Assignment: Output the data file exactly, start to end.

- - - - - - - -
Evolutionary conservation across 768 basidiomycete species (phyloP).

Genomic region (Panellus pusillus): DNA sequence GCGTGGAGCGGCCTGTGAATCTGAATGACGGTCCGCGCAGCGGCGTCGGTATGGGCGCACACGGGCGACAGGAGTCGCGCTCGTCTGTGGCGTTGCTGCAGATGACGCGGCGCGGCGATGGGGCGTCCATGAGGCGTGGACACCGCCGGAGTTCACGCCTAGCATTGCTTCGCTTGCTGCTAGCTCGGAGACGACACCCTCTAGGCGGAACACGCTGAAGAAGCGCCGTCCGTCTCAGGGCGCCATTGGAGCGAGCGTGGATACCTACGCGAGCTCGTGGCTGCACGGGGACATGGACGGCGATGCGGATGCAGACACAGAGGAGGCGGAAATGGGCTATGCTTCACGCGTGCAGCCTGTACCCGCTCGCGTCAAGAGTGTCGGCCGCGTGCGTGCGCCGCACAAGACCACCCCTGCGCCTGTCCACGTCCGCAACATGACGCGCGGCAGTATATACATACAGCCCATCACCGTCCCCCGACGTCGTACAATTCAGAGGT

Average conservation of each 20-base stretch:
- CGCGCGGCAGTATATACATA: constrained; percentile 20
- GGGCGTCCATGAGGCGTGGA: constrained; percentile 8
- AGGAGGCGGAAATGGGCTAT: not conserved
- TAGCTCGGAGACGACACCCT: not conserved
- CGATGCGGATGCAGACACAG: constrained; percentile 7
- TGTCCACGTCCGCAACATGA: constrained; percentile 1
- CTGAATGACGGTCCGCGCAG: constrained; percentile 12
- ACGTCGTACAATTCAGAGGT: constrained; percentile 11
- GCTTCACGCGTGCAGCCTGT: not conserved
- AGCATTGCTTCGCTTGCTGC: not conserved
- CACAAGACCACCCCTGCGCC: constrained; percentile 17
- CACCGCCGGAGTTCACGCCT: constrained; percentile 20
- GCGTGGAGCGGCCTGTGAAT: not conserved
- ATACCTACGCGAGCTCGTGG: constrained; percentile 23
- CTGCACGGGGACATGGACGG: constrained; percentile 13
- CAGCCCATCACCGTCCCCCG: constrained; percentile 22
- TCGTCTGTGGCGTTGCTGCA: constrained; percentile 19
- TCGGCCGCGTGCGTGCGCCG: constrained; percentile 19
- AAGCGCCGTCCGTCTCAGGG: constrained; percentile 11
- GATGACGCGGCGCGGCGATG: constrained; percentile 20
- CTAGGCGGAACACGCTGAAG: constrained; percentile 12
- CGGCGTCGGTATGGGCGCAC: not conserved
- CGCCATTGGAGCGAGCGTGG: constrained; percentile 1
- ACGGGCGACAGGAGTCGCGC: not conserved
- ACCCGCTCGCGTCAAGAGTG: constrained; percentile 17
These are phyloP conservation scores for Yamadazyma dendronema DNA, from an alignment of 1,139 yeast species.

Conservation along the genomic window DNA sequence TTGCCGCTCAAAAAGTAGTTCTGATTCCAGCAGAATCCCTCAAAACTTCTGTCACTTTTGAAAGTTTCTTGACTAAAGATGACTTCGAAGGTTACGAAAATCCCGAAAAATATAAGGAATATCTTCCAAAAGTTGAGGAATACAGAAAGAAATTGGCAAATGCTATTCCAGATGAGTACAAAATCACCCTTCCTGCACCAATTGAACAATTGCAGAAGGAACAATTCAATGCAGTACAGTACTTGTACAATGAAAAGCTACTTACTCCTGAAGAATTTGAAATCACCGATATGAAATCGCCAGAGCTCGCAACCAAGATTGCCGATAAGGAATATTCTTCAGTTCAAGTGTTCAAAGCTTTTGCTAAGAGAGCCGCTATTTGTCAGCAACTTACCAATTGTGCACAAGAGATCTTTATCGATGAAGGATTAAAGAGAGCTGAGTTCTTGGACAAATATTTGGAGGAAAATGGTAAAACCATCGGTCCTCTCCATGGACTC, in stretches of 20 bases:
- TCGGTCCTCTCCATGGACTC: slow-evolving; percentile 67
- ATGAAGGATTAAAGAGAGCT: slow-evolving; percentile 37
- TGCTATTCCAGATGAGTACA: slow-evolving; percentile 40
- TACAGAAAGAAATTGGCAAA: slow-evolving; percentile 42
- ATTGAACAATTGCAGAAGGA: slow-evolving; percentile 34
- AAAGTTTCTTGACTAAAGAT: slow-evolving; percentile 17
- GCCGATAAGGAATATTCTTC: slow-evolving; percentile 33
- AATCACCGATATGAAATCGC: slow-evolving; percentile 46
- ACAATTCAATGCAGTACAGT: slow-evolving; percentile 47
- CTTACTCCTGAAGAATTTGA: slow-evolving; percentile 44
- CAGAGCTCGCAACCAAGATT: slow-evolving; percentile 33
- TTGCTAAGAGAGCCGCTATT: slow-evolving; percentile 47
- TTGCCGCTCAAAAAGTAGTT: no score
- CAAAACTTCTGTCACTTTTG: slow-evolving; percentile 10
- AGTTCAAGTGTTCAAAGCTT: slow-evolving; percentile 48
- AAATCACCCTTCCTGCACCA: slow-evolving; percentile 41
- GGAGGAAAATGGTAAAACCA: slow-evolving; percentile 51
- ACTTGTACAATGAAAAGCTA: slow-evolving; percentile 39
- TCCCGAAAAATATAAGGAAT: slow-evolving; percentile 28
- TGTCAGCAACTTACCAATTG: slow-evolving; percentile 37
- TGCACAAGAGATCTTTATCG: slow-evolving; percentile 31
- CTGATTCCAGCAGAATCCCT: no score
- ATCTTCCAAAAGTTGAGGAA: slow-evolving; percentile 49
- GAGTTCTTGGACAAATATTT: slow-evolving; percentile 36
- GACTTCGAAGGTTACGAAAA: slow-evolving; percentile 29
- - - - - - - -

Evolutionary conservation across 768 basidiomycete species (phyloP).

Genomic region (Panellus pusillus): DNA sequence GCGTGGAGCGGCCTGTGAATCTGAATGACGGTCCGCGCAGCGGCGTCGGTATGGGCGCACACGGGCGACAGGAGTCGCGCTCGTCTGTGGCGTTGCTGCAGATGACGCGGCGCGGCGATGGGGCGTCCATGAGGCGTGGACACCGCCGGAGTTCACGCCTAGCATTGCTTCGCTTGCTGCTAGCTCGGAGACGACACCCTCTAGGCGGAACACGCTGAAGAAGCGCCGTCCGTCTCAGGGCGCCATTGGAGCGAGCGTGGATACCTACGCGAGCTCGTGGCTGCACGGGGACATGGACGGCGATGCGGATGCAGACACAGAGGAGGCGGAAATGGGCTATGCTTCACGCGTGCAGCCTGTACCCGCTCGCGTCAAGAGTGTCGGCCGCGTGCGTGCGCCGCACAAGACCACCCCTGCGCCTGTCCACGTCCGCAACATGACGCGCGGCAGTATATACATACAGCCCATCACCGTCCCCCGACGTCGTACAATTCAGAGGT

Average conservation of each 20-base stretch:
- CGCGCGGCAGTATATACATA: constrained; percentile 20
- GGGCGTCCATGAGGCGTGGA: constrained; percentile 8
- AGGAGGCGGAAATGGGCTAT: not conserved
- TAGCTCGGAGACGACACCCT: not conserved
- CGATGCGGATGCAGACACAG: constrained; percentile 7
- TGTCCACGTCCGCAACATGA: constrained; percentile 1
- CTGAATGACGGTCCGCGCAG: constrained; percentile 12
- ACGTCGTACAATTCAGAGGT: constrained; percentile 11
- GCTTCACGCGTGCAGCCTGT: not conserved
- AGCATTGCTTCGCTTGCTGC: not conserved
- CACAAGACCACCCCTGCGCC: constrained; percentile 17
- CACCGCCGGAGTTCACGCCT: constrained; percentile 20
- GCGTGGAGCGGCCTGTGAAT: not conserved
- ATACCTACGCGAGCTCGTGG: constrained; percentile 23
- CTGCACGGGGACATGGACGG: constrained; percentile 13
- CAGCCCATCACCGTCCCCCG: constrained; percentile 22
- TCGTCTGTGGCGTTGCTGCA: constrained; percentile 19
- TCGGCCGCGTGCGTGCGCCG: constrained; percentile 19
- AAGCGCCGTCCGTCTCAGGG: constrained; percentile 11
- GATGACGCGGCGCGGCGATG: constrained; percentile 20
- CTAGGCGGAACACGCTGAAG: constrained; percentile 12
- CGGCGTCGGTATGGGCGCAC: not conserved
- CGCCATTGGAGCGAGCGTGG: constrained; percentile 1
- ACGGGCGACAGGAGTCGCGC: not conserved
- ACCCGCTCGCGTCAAGAGTG: constrained; percentile 17
These are phyloP conservation scores for Yamadazyma dendronema DNA, from an alignment of 1,139 yeast species.

Conservation along the genomic window DNA sequence TTGCCGCTCAAAAAGTAGTTCTGATTCCAGCAGAATCCCTCAAAACTTCTGTCACTTTTGAAAGTTTCTTGACTAAAGATGACTTCGAAGGTTACGAAAATCCCGAAAAATATAAGGAATATCTTCCAAAAGTTGAGGAATACAGAAAGAAATTGGCAAATGCTATTCCAGATGAGTACAAAATCACCCTTCCTGCACCAATTGAACAATTGCAGAAGGAACAATTCAATGCAGTACAGTACTTGTACAATGAAAAGCTACTTACTCCTGAAGAATTTGAAATCACCGATATGAAATCGCCAGAGCTCGCAACCAAGATTGCCGATAAGGAATATTCTTCAGTTCAAGTGTTCAAAGCTTTTGCTAAGAGAGCCGCTATTTGTCAGCAACTTACCAATTGTGCACAAGAGATCTTTATCGATGAAGGATTAAAGAGAGCTGAGTTCTTGGACAAATATTTGGAGGAAAATGGTAAAACCATCGGTCCTCTCCATGGACTC, in stretches of 20 bases:
- TCGGTCCTCTCCATGGACTC: slow-evolving; percentile 67
- ATGAAGGATTAAAGAGAGCT: slow-evolving; percentile 37
- TGCTATTCCAGATGAGTACA: slow-evolving; percentile 40
- TACAGAAAGAAATTGGCAAA: slow-evolving; percentile 42
- ATTGAACAATTGCAGAAGGA: slow-evolving; percentile 34
- AAAGTTTCTTGACTAAAGAT: slow-evolving; percentile 17
- GCCGATAAGGAATATTCTTC: slow-evolving; percentile 33
- AATCACCGATATGAAATCGC: slow-evolving; percentile 46
- ACAATTCAATGCAGTACAGT: slow-evolving; percentile 47
- CTTACTCCTGAAGAATTTGA: slow-evolving; percentile 44
- CAGAGCTCGCAACCAAGATT: slow-evolving; percentile 33
- TTGCTAAGAGAGCCGCTATT: slow-evolving; percentile 47
- TTGCCGCTCAAAAAGTAGTT: no score
- CAAAACTTCTGTCACTTTTG: slow-evolving; percentile 10
- AGTTCAAGTGTTCAAAGCTT: slow-evolving; percentile 48
- AAATCACCCTTCCTGCACCA: slow-evolving; percentile 41
- GGAGGAAAATGGTAAAACCA: slow-evolving; percentile 51
- ACTTGTACAATGAAAAGCTA: slow-evolving; percentile 39
- TCCCGAAAAATATAAGGAAT: slow-evolving; percentile 28
- TGTCAGCAACTTACCAATTG: slow-evolving; percentile 37
- TGCACAAGAGATCTTTATCG: slow-evolving; percentile 31
- CTGATTCCAGCAGAATCCCT: no score
- ATCTTCCAAAAGTTGAGGAA: slow-evolving; percentile 49
- GAGTTCTTGGACAAATATTT: slow-evolving; percentile 36
- GACTTCGAAGGTTACGAAAA: slow-evolving; percentile 29